Protesters rally for safe working conditions

Community groups joined with striking workers and elected officials for a rally and march through the South Bronx on Wednesday.

Protesters march along E. 162nd Street toward 3rd Avenue on Sept. 22, to demand safer working conditions for workers at affordable housing sites.
Protesters march along E. 162nd Street toward 3rd Avenue on Sept. 22, to demand safer working conditions for workers at affordable housing sites.

Protesters insist new affordable housing be built by union workers

About 100 union members and activists gathered in front of the Bronx Borough Courthouse on the Grand Concourse Tuesday to protest unsafe conditions for non-union workers building the city’s affordable housing — much of which is being erected in the South Bronx.

Community groups comprising the Real Affordability For All Coalition (RAFA) and organized by New York Communities for Change and Community Action for Safe Apartments joined with striking workers and elected officials for a rally and march through the neighborhood.

“We are fighting to get these workers the dignity and support that they deserve, so that they can retire with dignity. That’s why we are here,” said Vocal New York’s community leader David Smith.

Antony Williamson, a community organizer with Construction and General Building Laborers Local 79 yelled “Workers! Workers!” into a megaphone, leading the chanting crowd.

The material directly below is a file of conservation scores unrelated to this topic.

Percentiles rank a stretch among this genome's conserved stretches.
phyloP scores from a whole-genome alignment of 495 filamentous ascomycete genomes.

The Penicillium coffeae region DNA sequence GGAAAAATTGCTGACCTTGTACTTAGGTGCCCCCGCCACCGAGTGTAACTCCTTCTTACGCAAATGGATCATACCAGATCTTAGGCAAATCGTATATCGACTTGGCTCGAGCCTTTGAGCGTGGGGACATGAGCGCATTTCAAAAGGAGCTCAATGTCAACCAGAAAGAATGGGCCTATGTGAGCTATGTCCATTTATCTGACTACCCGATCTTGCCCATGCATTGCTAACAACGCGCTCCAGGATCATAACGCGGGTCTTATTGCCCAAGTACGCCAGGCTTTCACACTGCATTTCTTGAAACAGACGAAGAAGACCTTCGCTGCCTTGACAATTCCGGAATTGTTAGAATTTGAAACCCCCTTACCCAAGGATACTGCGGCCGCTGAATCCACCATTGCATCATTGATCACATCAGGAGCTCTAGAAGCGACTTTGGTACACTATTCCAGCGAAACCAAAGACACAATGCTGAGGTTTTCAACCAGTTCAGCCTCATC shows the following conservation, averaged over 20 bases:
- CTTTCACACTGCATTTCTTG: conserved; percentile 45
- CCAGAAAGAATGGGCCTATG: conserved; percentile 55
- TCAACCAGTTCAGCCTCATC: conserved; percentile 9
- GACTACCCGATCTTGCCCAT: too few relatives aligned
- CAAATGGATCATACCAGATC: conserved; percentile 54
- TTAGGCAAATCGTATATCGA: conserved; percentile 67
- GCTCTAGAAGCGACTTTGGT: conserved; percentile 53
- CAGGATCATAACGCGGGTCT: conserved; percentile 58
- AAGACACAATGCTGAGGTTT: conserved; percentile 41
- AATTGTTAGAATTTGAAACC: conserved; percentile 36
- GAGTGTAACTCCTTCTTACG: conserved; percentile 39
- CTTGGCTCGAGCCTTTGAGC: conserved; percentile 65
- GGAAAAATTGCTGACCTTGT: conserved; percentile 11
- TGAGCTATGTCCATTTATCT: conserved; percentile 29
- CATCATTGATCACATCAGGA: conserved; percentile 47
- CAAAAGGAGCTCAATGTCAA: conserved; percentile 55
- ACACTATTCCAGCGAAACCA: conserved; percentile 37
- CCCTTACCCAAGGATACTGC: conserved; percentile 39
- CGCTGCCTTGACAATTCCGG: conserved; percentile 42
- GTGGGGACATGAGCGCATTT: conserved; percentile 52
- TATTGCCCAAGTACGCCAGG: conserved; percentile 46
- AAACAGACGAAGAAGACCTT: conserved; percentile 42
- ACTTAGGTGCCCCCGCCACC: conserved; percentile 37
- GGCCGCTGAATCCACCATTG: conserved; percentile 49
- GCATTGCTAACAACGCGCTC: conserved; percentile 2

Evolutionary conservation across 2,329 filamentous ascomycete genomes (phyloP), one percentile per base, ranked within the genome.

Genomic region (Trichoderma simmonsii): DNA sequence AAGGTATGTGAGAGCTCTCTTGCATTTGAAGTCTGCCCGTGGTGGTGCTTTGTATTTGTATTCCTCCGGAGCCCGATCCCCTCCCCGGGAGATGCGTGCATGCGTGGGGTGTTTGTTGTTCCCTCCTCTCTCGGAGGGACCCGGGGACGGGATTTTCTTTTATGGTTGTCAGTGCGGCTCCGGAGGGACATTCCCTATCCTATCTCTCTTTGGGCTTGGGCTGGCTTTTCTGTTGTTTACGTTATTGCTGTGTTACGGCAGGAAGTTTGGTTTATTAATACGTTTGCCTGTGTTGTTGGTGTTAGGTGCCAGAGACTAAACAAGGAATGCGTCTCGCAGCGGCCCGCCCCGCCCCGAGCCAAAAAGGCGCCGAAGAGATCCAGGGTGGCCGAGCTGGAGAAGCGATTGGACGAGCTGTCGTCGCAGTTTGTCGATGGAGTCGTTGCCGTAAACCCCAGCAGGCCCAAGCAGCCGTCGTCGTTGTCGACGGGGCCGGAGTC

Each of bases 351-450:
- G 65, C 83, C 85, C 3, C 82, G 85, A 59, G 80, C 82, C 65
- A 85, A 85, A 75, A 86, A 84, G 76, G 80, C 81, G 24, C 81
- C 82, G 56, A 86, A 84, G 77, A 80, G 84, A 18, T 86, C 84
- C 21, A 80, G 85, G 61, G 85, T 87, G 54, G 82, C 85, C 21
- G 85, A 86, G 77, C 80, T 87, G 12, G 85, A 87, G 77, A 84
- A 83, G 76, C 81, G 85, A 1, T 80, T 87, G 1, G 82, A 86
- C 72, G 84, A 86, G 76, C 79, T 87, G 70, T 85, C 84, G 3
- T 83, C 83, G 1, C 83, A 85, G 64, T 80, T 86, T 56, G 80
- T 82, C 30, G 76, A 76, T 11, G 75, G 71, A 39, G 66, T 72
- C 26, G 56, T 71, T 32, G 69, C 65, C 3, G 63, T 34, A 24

Wearing mostly bright orange and neon green union T-shirts and chanting in English and Spanish, the group marched to two construction sites at 316 E. 162nd St. and at 3160 Park Ave., affordable housing sites using nonunion labor.

Cars honked and people screamed from their balconies to show support for the group, which included 10 striking workers.

Borough President Ruben Diaz Jr. and New York State Assemblymember Victor Pichardo also came to show support.

Sonia Medrano came all the way from Brooklyn.

“We work for very little,” she said in an interview in Spanish. “They don’t want to pay us minimum wage. We are human beings, but they don’t treat us with the dignity and respect that we deserve.”

At the second address, protesters became more confrontational, urging workers to join the protest.

“Walk off the job! Walk off the job!” they chanted.

The group’s complaints focused on subcontractor U.S. Crane and Rigging, which declined to comment on the protest, and is involved in construction at 316 E. 162nd St., owned by Urban Pathways.

The general contractor for that project, Lemle & Wolff Construction Corp., is on the city’s Housing Preservation and Development’s Enhanced Review list, meaning it’s subject to increased scrutiny as the result of labor complaints.

Gary LaBarbera, president of the Buildings and Construction Trades Council of Greater New York, called out the rigging company’s owner by name, claiming unsafe conditions and lack of training and safety equipment.

The targeted site at 3160 Park Ave. is owned by Trinity Park Avenue Affordable LLC and the contractor is Mega Contracting Inc. LLC.

The demonstration came as public review began for new zoning rules that would require 25 to 30 percent permanent affordable housing in medium and high-density areas rezoned to significantly increase housing capacity, according to the City Planning Commission.

Though they did not cite the proposal specifically, protesters insisted that any new affordable housing be built by union workers.

“That’s all they want. That’s the American dream,” Mr. La Barbera said into a megaphone, standing in front of one of the construction sites.

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